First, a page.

“Life history traits evolved jointly with climatic niche and disturbance regime in the genus Leucadendron (Proteaceae)”

Posted on

Jeanne Tonnabel, Frank M. Schurr, Florian Boucher, Wilfried Thuiller, Julien Renaud, Emmanuel J. P. Douzery, and Ophélie Ronce (Feb 2018)

The DOI is http://dx.doi.org/10.1086/695283

Serotinous female plant of Leucadendron rubrum (Proteaceae).
(Credit: Jeanne Tonnabel)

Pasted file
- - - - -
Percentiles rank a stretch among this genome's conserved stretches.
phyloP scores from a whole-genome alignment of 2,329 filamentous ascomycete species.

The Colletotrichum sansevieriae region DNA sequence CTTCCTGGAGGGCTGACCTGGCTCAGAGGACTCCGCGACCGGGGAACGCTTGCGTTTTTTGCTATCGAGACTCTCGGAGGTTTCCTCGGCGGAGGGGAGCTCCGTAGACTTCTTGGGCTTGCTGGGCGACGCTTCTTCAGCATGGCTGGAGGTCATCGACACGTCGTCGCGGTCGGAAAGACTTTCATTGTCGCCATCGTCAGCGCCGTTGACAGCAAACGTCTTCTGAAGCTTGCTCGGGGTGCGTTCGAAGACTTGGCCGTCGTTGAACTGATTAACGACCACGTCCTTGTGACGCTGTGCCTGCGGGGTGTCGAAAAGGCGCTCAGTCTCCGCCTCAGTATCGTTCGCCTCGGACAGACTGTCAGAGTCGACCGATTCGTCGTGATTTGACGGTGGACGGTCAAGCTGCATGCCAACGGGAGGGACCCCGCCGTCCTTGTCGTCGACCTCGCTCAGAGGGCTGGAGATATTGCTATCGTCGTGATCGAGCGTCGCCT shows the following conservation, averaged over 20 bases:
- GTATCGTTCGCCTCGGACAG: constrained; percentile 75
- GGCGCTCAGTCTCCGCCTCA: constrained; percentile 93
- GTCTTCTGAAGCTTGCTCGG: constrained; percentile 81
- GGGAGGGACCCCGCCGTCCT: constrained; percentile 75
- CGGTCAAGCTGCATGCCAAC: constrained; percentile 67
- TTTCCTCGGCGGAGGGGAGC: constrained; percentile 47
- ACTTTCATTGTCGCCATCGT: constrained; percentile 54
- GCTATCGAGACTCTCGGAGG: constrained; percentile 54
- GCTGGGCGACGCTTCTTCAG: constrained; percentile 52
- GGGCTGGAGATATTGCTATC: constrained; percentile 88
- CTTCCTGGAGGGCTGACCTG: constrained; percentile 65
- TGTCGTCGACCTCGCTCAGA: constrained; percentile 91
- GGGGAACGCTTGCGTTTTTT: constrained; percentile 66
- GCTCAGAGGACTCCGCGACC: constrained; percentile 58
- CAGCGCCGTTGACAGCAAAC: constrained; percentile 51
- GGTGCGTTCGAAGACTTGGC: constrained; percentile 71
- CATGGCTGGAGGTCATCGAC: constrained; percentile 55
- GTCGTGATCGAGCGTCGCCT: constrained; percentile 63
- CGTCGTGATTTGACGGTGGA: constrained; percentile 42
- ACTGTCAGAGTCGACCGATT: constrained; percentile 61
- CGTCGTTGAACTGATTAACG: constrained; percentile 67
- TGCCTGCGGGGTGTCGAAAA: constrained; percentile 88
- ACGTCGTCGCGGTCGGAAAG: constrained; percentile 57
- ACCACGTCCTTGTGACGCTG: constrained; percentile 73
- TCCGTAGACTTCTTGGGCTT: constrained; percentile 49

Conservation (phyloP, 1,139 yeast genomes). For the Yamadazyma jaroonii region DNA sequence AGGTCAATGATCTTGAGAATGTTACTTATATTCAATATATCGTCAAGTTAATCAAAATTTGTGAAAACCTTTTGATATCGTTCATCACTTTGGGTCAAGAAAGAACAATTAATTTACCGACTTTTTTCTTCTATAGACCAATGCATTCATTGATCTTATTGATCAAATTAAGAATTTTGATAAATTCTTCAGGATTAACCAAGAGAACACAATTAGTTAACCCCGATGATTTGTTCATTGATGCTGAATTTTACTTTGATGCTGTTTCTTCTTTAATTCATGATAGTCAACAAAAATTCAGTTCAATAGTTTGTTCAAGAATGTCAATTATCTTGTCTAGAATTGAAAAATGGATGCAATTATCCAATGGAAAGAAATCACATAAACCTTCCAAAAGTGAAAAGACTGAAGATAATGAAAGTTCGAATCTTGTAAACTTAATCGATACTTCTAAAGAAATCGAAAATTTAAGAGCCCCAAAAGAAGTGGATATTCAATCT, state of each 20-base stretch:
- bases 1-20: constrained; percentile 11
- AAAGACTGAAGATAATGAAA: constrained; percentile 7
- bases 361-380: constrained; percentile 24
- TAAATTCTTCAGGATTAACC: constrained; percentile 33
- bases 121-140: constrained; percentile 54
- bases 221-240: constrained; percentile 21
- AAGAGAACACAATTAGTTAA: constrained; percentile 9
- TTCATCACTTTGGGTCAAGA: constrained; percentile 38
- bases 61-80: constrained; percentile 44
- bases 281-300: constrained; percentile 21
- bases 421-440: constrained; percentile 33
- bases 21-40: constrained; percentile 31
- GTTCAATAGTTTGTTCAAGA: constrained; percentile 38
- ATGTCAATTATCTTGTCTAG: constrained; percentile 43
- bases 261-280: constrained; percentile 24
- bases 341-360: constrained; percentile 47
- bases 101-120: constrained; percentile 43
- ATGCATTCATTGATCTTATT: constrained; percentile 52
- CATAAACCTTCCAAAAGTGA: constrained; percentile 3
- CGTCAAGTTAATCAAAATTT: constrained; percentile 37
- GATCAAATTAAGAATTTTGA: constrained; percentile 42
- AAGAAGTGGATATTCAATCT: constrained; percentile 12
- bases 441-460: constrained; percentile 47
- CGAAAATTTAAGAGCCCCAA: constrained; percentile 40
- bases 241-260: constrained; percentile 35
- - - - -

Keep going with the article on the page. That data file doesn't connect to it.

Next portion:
Organisms have evolved a diversity of life history strategies to cope with variation in their environment. Persistence as adults and/or seeds across recruitment events allows species to dampen the effects of environmental fluctuations. The evolution of life cycles with overlapping generations should thus permit the colonization of environments with uncertain recruitment. We tested this hypothesis in Leucadendron (Proteaceae), a genus with high functional diversity native to fire-prone habitats in the South African fynbos. We analyzed the joint evolution of life history traits (adult survival and seed bank strategies) and ecological niches (climate and fire regime) using comparative methods and accounting for various sources of uncertainty. In the fynbos, species with canopy seed banks that are unable to survive fire as adults display non-overlapping generations. In contrast, resprouters with an underground seed bank may be less threatened by extreme climatic events and fire intervals given their iteroparity and long-lasting seed bank. Life cycles with non-overlapping generations indeed jointly evolved with niches with less exposure to frost, but not with less exposure to drought. Canopy seed banks jointly evolved with niches with more predictable fire return, compared to underground seed banks. The evolution of extraordinary functional diversity among fynbos plants thus reflects, at least in part, the diversity of both climates and fire regimes in this region. Read the Article